To my way of thinking and not to denigrate his effort, but Seth would have been far better off – given that he was operating on a bad leg to begin with, just selling his ass off from the get go and garnering all the sympathy he could – before finally snatching victory from the jaws of defeat on some miraculous turnaround. Even so, he still got a hell of a pop at the end and could become the franchise baby face that the WWE has been looking for since Daniel Bryan’s premature retirement. If he does, he needs to better grasp the basic babyface ring psychology about selling your ass off and coming back with fire.
Giving credit where credit is due, both Hunter and Stephanie McMahon did superb jobs of generating heat throughout and Stephanie’s bump through the table at the end was great – good on them.
Another main event that garnered a lot of attention was the WWE World Heavyweight Title match between Bray Wyatt and Randy Orton. When Bray won the title a few months back, not many figured he’d hold it very long and that proved to be the case, as he lost it in his first defense against his former partner and cohort, Orton. Orton’s held the belt in the past on a number of occasions, but has never really set the world on fire with it – most of which, I should add, hasn’t necessarily been his fault. Hopefully, he’ll raise the bar this time around.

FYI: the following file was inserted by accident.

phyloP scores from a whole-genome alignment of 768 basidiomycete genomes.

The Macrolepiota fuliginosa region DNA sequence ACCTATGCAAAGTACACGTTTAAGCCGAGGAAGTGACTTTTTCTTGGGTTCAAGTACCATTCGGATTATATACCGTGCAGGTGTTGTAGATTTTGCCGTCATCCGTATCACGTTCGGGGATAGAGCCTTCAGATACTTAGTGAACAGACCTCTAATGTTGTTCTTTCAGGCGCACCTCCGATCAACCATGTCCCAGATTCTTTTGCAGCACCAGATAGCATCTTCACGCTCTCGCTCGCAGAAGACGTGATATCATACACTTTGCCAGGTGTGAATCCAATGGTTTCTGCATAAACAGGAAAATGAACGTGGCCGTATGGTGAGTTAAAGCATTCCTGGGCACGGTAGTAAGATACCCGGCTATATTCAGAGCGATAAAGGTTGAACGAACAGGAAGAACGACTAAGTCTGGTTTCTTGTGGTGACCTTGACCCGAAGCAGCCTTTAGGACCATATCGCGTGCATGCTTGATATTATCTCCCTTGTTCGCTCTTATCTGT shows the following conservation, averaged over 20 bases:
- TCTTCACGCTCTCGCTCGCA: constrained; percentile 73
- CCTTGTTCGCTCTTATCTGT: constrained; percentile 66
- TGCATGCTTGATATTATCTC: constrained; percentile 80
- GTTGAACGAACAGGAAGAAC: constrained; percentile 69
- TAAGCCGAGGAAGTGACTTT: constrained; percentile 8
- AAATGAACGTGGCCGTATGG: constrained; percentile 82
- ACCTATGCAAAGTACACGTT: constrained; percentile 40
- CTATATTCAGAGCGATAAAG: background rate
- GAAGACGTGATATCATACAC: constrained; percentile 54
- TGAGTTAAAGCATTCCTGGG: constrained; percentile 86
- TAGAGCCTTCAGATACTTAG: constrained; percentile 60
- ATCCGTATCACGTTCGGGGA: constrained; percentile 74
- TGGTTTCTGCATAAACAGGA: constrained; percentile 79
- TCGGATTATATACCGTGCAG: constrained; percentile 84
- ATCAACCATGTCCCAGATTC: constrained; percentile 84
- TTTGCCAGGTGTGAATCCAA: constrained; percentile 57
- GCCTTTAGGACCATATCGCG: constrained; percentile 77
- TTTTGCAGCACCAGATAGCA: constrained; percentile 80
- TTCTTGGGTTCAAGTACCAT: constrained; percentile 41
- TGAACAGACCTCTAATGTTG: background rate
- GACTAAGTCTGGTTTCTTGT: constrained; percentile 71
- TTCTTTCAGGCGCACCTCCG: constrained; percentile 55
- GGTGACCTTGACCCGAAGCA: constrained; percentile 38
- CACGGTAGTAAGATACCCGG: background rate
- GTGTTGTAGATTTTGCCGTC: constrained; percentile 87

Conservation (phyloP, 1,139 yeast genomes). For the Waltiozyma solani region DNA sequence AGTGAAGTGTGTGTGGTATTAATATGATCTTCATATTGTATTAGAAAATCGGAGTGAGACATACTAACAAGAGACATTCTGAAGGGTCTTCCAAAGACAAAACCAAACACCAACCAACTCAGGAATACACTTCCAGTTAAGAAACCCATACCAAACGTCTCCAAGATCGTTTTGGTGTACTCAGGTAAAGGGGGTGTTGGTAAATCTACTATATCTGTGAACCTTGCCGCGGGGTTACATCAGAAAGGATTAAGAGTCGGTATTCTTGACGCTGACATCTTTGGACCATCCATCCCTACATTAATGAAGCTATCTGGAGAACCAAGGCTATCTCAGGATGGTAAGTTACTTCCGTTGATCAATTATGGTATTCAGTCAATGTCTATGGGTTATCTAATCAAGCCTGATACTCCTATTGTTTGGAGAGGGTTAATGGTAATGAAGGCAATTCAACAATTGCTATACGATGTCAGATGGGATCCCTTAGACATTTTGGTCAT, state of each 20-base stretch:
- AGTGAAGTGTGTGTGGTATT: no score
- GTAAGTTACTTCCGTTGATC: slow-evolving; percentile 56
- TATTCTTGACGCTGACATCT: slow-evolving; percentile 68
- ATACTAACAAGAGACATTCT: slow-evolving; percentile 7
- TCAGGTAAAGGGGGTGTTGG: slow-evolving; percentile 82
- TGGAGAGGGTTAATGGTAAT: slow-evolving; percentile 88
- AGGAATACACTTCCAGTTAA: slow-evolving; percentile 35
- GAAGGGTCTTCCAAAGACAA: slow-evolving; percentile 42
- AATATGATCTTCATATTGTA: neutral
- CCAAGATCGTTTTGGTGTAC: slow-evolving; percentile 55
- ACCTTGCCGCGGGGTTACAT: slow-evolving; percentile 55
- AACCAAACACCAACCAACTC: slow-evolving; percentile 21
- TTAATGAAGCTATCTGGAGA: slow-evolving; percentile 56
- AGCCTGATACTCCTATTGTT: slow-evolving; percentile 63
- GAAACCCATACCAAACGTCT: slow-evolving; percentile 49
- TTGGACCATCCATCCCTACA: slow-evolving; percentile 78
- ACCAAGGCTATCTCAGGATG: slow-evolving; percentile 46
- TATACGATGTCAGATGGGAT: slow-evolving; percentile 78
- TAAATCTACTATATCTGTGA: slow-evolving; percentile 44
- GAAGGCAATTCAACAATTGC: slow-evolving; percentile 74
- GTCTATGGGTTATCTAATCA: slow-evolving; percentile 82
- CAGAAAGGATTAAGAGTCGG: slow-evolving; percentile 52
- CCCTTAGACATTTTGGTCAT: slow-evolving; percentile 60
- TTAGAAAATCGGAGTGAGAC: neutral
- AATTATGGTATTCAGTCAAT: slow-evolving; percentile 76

The other match that was hyped as a main event was the clash of the Titans, Brock Lesnar and Bill Goldberg and for Goldberg’s Universal title. While this match was pushed perhaps more than any other match at WrestleMania, it never really seemed to live up to the hype. On the finish, Lesnar gave Goldberg ten of his signature suplexes before finally beating him with an F5, which I thought was counter productive over kill. Put it this way, if the Undertaker had to give ten of hi supposedly vaunted Tombstone piledrivers, or if Triple H had to administer ten of his signature pedigrees, before either of them were finally able to vanquish their opponents, it kill the perceived image of those supposedly devastating finishes, not to mention, bore the hell out of the fans as well. I found that to be the case in this match as well and would venture to say that just one suplex for the pin would have been more effective.